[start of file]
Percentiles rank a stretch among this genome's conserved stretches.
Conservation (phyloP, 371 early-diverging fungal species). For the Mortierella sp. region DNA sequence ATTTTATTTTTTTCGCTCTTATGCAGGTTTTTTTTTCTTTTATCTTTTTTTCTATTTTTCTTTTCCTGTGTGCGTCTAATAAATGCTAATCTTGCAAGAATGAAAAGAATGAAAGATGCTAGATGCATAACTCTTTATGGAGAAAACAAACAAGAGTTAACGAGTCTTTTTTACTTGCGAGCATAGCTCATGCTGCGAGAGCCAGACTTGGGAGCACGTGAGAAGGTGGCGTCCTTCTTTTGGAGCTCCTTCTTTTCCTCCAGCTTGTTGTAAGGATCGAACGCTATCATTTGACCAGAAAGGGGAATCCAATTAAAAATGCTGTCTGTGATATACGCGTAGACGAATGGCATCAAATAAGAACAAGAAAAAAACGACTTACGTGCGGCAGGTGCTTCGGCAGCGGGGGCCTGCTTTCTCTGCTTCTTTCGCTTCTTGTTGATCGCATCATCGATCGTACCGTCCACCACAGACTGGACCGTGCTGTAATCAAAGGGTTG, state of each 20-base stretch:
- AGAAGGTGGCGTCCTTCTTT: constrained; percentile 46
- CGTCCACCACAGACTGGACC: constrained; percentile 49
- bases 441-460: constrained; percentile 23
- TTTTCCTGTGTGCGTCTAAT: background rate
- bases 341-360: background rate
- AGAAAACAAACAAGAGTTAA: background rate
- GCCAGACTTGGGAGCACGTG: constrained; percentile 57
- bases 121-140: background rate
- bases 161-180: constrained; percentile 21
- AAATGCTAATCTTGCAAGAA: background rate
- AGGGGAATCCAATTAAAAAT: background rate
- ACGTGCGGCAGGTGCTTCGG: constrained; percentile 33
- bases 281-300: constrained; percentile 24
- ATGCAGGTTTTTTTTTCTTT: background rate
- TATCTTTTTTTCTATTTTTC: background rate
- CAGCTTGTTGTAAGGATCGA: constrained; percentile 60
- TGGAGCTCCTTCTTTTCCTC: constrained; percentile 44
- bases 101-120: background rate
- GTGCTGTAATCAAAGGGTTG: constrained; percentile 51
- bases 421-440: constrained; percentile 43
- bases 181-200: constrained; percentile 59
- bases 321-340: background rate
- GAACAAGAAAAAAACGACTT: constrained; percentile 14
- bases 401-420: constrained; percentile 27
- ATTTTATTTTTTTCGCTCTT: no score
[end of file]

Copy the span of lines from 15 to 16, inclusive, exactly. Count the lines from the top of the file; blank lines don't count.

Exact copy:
- bases 281-300: constrained; percentile 24
- ATGCAGGTTTTTTTTTCTTT: background rate